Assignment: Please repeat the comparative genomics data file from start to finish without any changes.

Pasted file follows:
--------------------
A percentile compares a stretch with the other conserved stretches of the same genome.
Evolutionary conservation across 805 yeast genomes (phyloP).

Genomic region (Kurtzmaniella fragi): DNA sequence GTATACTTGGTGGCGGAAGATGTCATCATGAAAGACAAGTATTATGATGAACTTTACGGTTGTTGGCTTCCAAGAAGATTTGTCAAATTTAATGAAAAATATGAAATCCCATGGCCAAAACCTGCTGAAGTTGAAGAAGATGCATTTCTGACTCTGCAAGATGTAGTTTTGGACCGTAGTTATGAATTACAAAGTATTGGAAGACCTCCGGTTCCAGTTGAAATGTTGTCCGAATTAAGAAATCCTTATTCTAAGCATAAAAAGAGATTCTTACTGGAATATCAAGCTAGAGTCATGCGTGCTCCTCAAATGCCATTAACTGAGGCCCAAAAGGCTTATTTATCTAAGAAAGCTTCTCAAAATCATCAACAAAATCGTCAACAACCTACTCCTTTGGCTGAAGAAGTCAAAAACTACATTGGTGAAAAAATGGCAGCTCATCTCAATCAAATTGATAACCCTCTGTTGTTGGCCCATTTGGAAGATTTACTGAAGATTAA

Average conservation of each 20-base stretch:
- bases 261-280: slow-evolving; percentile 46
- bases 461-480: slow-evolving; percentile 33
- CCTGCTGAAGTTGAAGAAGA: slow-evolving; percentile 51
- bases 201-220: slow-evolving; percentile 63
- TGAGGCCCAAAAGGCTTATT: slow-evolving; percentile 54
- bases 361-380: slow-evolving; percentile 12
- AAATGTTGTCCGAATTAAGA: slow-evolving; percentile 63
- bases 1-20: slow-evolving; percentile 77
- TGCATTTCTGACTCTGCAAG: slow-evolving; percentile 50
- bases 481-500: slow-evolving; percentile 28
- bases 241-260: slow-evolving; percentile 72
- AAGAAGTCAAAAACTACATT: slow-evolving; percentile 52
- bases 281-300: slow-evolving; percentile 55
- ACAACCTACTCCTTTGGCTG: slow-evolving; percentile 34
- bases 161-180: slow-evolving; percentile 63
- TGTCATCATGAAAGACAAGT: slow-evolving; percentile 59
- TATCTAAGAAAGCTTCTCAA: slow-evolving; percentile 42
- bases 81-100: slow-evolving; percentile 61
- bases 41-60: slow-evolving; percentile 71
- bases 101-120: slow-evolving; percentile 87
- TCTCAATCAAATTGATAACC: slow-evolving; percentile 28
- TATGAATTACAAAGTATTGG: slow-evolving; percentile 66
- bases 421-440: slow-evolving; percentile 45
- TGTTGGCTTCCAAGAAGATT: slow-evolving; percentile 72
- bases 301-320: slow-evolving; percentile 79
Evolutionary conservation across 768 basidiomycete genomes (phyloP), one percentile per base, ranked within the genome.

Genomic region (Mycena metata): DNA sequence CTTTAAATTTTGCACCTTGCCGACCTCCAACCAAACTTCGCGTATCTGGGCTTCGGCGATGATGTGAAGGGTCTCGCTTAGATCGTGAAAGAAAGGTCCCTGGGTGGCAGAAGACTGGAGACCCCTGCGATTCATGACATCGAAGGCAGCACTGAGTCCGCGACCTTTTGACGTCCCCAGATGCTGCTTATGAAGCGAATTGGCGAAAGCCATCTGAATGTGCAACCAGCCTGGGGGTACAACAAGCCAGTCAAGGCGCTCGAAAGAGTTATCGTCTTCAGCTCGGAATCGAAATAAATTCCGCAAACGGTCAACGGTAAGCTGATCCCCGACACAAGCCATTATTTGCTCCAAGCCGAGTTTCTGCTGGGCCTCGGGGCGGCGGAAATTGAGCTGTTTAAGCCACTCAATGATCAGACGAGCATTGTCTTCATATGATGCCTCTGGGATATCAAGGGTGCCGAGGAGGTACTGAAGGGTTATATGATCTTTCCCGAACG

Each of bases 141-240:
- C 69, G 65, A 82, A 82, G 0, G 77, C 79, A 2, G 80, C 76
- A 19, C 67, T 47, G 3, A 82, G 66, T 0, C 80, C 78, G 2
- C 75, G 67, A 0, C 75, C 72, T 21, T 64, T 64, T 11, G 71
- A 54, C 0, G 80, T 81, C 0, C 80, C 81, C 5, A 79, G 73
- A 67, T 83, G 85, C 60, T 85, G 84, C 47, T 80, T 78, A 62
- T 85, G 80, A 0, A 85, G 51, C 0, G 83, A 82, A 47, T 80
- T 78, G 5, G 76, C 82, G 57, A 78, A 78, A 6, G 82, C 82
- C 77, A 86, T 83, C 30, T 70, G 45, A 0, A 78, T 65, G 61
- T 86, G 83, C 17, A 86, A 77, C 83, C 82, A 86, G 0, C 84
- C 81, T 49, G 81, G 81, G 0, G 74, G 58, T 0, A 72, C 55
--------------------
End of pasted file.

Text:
A percentile compares a stretch with the other conserved stretches of the same genome.
Evolutionary conservation across 805 yeast genomes (phyloP).

Genomic region (Kurtzmaniella fragi): DNA sequence GTATACTTGGTGGCGGAAGATGTCATCATGAAAGACAAGTATTATGATGAACTTTACGGTTGTTGGCTTCCAAGAAGATTTGTCAAATTTAATGAAAAATATGAAATCCCATGGCCAAAACCTGCTGAAGTTGAAGAAGATGCATTTCTGACTCTGCAAGATGTAGTTTTGGACCGTAGTTATGAATTACAAAGTATTGGAAGACCTCCGGTTCCAGTTGAAATGTTGTCCGAATTAAGAAATCCTTATTCTAAGCATAAAAAGAGATTCTTACTGGAATATCAAGCTAGAGTCATGCGTGCTCCTCAAATGCCATTAACTGAGGCCCAAAAGGCTTATTTATCTAAGAAAGCTTCTCAAAATCATCAACAAAATCGTCAACAACCTACTCCTTTGGCTGAAGAAGTCAAAAACTACATTGGTGAAAAAATGGCAGCTCATCTCAATCAAATTGATAACCCTCTGTTGTTGGCCCATTTGGAAGATTTACTGAAGATTAA

Average conservation of each 20-base stretch:
- bases 261-280: slow-evolving; percentile 46
- bases 461-480: slow-evolving; percentile 33
- CCTGCTGAAGTTGAAGAAGA: slow-evolving; percentile 51
- bases 201-220: slow-evolving; percentile 63
- TGAGGCCCAAAAGGCTTATT: slow-evolving; percentile 54
- bases 361-380: slow-evolving; percentile 12
- AAATGTTGTCCGAATTAAGA: slow-evolving; percentile 63
- bases 1-20: slow-evolving; percentile 77
- TGCATTTCTGACTCTGCAAG: slow-evolving; percentile 50
- bases 481-500: slow-evolving; percentile 28
- bases 241-260: slow-evolving; percentile 72
- AAGAAGTCAAAAACTACATT: slow-evolving; percentile 52
- bases 281-300: slow-evolving; percentile 55
- ACAACCTACTCCTTTGGCTG: slow-evolving; percentile 34
- bases 161-180: slow-evolving; percentile 63
- TGTCATCATGAAAGACAAGT: slow-evolving; percentile 59
- TATCTAAGAAAGCTTCTCAA: slow-evolving; percentile 42
- bases 81-100: slow-evolving; percentile 61
- bases 41-60: slow-evolving; percentile 71
- bases 101-120: slow-evolving; percentile 87
- TCTCAATCAAATTGATAACC: slow-evolving; percentile 28
- TATGAATTACAAAGTATTGG: slow-evolving; percentile 66
- bases 421-440: slow-evolving; percentile 45
- TGTTGGCTTCCAAGAAGATT: slow-evolving; percentile 72
- bases 301-320: slow-evolving; percentile 79
Evolutionary conservation across 768 basidiomycete genomes (phyloP), one percentile per base, ranked within the genome.

Genomic region (Mycena metata): DNA sequence CTTTAAATTTTGCACCTTGCCGACCTCCAACCAAACTTCGCGTATCTGGGCTTCGGCGATGATGTGAAGGGTCTCGCTTAGATCGTGAAAGAAAGGTCCCTGGGTGGCAGAAGACTGGAGACCCCTGCGATTCATGACATCGAAGGCAGCACTGAGTCCGCGACCTTTTGACGTCCCCAGATGCTGCTTATGAAGCGAATTGGCGAAAGCCATCTGAATGTGCAACCAGCCTGGGGGTACAACAAGCCAGTCAAGGCGCTCGAAAGAGTTATCGTCTTCAGCTCGGAATCGAAATAAATTCCGCAAACGGTCAACGGTAAGCTGATCCCCGACACAAGCCATTATTTGCTCCAAGCCGAGTTTCTGCTGGGCCTCGGGGCGGCGGAAATTGAGCTGTTTAAGCCACTCAATGATCAGACGAGCATTGTCTTCATATGATGCCTCTGGGATATCAAGGGTGCCGAGGAGGTACTGAAGGGTTATATGATCTTTCCCGAACG

Each of bases 141-240:
- C 69, G 65, A 82, A 82, G 0, G 77, C 79, A 2, G 80, C 76
- A 19, C 67, T 47, G 3, A 82, G 66, T 0, C 80, C 78, G 2
- C 75, G 67, A 0, C 75, C 72, T 21, T 64, T 64, T 11, G 71
- A 54, C 0, G 80, T 81, C 0, C 80, C 81, C 5, A 79, G 73
- A 67, T 83, G 85, C 60, T 85, G 84, C 47, T 80, T 78, A 62
- T 85, G 80, A 0, A 85, G 51, C 0, G 83, A 82, A 47, T 80
- T 78, G 5, G 76, C 82, G 57, A 78, A 78, A 6, G 82, C 82
- C 77, A 86, T 83, C 30, T 70, G 45, A 0, A 78, T 65, G 61
- T 86, G 83, C 17, A 86, A 77, C 83, C 82, A 86, G 0, C 84
- C 81, T 49, G 81, G 81, G 0, G 74, G 58, T 0, A 72, C 55